About us

What is ESSA?

ESSA Water Activities Centre is...

  • a charity
  • run by qualified volunteers
  • primarily for young people but can cater for adults too
  • able to provide taster sessions and courses
  • an RYA training centre, British Canoeing Delivery Partner, Approved Third Party Provider for the Combined Cadet Force and holds an AALA licence
  • a 22 acre lagoon in Nazeing, set in the Lee Valley Country Park
  • adjacent to the River Lea and has easy access for river sessions
  • classed as B1 water

What are our aims?

To promote the development of young people in achieving their full potential physically, intellectually and socially through the medium of sailing and other water-based activities.

Our Mission Statement

We will deliver a high quality, cost effective water activities centre that fully meets our users’ needs and aspirations with the aim of supporting the personal development of young people.

The history of ESSA

History is unclear really about when ESSA first started but it can be traced back to as early as 1964.


Chapter 1 - Herts Young Mariners Base

Herts Young Mariners opened in 1964. The cost of the facilities was a yearly subscription per group of £1.1s.0d (£1.05 in decimal currency) and each Scout was charged 1s.0d (5p) per visit which included use of a boat and all facilities, camping was an extra 5p per night. We used this centre for some years and took members of other troops as well. Was this the start of ESSA??


Chapter 2 - Banbury Reservoir - Edmonton

In 1981 we found that there were better sailing facilities at Banbury Reservoir and that the Scouts could gain RYA certificates and as a result we “moved” from Cheshunt. I say moved - it was very easy as we didn’t have any boats. The main centre was run by Lee Valley Regional Park who had about five of the local Education Authorities running their own sailing facilities - these were Enfield; Haringey; Waltham Forest; Hackney/ILEA; and Newham.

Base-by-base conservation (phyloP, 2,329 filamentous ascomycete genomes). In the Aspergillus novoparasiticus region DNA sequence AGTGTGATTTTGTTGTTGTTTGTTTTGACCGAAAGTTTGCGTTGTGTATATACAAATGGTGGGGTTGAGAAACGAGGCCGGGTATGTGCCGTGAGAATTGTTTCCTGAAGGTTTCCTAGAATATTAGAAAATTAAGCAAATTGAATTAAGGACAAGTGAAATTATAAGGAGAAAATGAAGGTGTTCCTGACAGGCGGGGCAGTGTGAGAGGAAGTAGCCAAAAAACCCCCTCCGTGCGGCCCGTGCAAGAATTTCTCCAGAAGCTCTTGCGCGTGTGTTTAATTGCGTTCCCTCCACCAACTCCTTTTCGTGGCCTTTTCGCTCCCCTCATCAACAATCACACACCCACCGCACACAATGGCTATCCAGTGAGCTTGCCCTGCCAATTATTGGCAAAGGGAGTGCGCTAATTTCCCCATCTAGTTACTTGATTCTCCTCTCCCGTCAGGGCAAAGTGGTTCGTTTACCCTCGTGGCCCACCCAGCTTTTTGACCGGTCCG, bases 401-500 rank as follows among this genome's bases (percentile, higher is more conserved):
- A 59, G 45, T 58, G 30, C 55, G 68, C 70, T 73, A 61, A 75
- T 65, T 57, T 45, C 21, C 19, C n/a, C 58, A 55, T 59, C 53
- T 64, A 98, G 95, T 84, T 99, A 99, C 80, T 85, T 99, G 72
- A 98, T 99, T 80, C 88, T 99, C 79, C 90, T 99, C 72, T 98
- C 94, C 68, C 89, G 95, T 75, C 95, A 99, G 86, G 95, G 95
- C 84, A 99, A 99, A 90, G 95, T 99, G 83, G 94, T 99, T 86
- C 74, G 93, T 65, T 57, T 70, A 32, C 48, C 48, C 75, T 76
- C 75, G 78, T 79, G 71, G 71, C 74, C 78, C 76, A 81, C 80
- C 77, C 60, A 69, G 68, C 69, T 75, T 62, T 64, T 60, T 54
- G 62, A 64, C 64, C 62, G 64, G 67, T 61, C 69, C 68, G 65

Naturally we came under Enfield Council Education Department and we had Scout participants from the three districts in the Borough of Enfield, namely Enfield, Southgate and Edmonton, we met on one day at the weekend, a couple of evenings during the summer and we organised courses for the Scouts under the supervision of an RYA Senior Instructor supplied by the Council. Was this the start of ESSA? Lee Valley and the RYA gave us the unofficial name of Enfield - Scouts or Scouts - Enfield. The other day at the weekend and one evening were taken over by Enfield Sailing Association for teaching adults etc. During the weekdays the boats were used by groups from various Schools in the Borough.

Due to cutbacks in Education funding the Education Department then passed the sailing base over to Enfield College. The College in an attempt to save staffing costs organised an Instructor course for some School teachers, and leaders from both the Scouts and Enfield Sailing Association and then a Senior Instructor Course. Was this the start of ESSA??

By the Autumn of 1991 Enfield College decided that sailing courses with the high instructor/pupil ratio were not cost effective and hence decided to close the Enfield facility at Banbury with effect from 31st March 1992.

This set us a problem as to where to continue to sail and we decided to put in a bid to buy all the boats and equipment from Enfield Council. Because we were already a user group and that children from the Borough of Enfield would continue to get sailing instruction we negotiated a cut-price deal with the Council. With the help of a grant from Foundation for Sport and a loan from the Scout County of Greater London North we were able to continue at Banbury.